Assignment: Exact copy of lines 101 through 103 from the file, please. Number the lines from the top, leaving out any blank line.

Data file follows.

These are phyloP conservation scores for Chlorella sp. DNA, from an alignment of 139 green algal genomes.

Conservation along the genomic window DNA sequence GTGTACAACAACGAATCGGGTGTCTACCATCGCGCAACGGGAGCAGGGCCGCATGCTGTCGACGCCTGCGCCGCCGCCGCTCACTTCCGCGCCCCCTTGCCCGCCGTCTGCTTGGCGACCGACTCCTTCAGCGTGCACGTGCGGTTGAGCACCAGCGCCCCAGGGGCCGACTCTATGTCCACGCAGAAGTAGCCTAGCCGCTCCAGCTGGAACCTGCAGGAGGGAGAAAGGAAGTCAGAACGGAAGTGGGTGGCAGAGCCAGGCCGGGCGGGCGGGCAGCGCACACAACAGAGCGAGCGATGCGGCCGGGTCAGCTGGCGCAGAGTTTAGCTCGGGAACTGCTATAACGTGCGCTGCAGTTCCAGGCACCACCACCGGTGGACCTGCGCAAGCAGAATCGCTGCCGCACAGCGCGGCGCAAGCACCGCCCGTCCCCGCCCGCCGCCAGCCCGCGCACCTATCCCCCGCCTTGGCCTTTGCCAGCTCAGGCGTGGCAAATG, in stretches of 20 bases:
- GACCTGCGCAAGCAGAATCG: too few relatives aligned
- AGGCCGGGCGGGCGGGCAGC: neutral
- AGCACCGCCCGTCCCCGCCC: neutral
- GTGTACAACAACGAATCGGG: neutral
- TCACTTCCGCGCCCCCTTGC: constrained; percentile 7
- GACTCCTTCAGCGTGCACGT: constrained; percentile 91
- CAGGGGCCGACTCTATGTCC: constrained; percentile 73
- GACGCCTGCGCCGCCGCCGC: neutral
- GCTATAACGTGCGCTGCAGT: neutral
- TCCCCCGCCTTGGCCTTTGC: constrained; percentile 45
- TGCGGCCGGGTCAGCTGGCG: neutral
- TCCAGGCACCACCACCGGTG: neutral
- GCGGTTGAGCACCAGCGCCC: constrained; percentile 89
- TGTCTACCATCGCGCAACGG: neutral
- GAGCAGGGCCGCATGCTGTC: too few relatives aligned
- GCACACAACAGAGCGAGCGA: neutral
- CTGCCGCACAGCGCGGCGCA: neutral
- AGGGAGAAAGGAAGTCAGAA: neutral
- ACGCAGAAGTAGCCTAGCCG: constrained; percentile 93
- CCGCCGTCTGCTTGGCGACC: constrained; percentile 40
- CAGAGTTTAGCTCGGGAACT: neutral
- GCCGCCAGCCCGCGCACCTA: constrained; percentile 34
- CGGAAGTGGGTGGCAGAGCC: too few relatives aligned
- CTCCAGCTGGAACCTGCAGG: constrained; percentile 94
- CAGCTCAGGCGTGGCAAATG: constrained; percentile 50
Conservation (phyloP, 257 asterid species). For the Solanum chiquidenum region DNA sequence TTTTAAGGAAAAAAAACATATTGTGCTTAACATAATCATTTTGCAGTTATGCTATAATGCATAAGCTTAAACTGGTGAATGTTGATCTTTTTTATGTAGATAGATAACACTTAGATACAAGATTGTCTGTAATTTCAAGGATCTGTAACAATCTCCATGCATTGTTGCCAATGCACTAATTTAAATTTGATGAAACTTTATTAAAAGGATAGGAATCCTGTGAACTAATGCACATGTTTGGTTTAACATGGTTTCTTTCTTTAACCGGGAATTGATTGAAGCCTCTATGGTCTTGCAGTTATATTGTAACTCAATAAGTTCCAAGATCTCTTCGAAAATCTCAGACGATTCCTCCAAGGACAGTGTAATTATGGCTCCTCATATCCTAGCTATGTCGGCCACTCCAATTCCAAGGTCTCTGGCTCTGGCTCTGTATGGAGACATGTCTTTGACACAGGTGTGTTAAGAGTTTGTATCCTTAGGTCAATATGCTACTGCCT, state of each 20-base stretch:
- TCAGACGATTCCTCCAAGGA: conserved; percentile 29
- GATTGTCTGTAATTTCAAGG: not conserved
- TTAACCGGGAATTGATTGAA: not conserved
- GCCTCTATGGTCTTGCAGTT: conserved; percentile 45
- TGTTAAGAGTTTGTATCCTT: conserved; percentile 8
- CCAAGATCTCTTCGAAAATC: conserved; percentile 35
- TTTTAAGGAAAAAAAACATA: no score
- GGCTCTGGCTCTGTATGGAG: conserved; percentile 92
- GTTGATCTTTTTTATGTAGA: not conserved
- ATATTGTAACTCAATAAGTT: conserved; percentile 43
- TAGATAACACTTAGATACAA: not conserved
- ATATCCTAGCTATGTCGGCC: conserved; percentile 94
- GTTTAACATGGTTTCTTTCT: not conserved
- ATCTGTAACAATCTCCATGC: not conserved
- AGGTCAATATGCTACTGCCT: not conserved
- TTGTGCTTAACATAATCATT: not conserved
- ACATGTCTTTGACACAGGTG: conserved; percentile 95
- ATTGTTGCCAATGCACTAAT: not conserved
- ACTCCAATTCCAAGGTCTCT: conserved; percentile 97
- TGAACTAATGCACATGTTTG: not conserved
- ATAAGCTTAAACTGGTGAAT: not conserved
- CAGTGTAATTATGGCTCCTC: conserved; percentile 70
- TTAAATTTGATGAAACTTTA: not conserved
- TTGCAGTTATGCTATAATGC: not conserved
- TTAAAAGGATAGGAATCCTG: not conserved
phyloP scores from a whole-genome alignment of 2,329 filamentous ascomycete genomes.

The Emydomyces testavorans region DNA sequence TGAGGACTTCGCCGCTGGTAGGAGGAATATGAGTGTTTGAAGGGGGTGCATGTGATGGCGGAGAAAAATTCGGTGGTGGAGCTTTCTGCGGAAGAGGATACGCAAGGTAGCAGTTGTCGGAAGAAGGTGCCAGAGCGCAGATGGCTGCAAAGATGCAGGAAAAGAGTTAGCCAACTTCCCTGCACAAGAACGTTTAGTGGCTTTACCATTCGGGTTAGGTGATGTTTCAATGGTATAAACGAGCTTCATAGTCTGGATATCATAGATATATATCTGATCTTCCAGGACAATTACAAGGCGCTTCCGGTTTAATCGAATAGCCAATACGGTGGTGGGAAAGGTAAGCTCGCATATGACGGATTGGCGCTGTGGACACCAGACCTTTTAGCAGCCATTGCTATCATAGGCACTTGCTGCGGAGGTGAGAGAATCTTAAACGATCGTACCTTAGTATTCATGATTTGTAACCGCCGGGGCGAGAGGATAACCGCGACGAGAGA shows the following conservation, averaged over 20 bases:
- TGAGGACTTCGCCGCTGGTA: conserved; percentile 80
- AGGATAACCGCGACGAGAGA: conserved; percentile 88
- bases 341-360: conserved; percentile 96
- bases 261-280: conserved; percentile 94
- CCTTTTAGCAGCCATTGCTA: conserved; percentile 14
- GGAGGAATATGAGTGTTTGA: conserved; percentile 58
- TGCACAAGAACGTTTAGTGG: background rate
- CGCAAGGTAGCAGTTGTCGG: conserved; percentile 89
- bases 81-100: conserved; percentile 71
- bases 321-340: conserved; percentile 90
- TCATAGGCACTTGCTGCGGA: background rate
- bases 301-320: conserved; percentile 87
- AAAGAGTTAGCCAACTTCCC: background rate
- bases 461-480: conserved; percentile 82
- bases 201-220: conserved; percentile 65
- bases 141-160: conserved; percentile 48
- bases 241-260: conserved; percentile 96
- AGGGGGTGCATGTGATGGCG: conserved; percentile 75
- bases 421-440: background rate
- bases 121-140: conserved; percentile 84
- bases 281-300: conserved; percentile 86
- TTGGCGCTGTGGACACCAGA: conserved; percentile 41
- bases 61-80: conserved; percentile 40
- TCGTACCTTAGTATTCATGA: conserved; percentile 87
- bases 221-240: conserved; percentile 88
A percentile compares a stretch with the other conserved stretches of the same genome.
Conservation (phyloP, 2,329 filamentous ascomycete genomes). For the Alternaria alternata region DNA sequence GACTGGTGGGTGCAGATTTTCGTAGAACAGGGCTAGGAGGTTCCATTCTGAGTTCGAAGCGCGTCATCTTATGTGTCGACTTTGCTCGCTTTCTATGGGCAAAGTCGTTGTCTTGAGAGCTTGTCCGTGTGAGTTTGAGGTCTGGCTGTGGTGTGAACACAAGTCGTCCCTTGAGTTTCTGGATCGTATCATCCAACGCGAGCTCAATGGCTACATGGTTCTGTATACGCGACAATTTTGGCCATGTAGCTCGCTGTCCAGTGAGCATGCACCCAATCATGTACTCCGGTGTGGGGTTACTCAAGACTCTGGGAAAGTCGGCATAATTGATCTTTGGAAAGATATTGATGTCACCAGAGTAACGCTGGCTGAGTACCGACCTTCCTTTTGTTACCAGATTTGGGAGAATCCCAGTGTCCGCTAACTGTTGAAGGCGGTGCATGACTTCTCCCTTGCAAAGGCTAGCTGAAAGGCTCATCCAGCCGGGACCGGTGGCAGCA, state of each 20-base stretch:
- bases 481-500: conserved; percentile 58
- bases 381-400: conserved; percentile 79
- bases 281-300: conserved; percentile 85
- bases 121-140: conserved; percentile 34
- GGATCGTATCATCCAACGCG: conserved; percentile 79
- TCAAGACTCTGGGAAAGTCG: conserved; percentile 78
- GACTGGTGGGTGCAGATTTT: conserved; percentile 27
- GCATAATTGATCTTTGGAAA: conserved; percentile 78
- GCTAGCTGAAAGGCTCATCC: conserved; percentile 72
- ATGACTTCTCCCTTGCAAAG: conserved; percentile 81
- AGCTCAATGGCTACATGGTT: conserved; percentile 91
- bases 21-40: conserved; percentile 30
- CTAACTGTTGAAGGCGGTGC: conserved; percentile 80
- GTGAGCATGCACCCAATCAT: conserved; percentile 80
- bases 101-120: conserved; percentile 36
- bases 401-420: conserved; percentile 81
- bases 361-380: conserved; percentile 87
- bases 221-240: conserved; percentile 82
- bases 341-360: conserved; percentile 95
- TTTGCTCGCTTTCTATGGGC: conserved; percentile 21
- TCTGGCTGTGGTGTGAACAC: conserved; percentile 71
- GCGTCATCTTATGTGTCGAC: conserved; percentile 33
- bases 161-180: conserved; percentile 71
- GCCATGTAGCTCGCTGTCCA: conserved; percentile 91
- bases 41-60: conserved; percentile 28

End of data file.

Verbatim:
- bases 341-360: conserved; percentile 95
- TTTGCTCGCTTTCTATGGGC: conserved; percentile 21
- TCTGGCTGTGGTGTGAACAC: conserved; percentile 71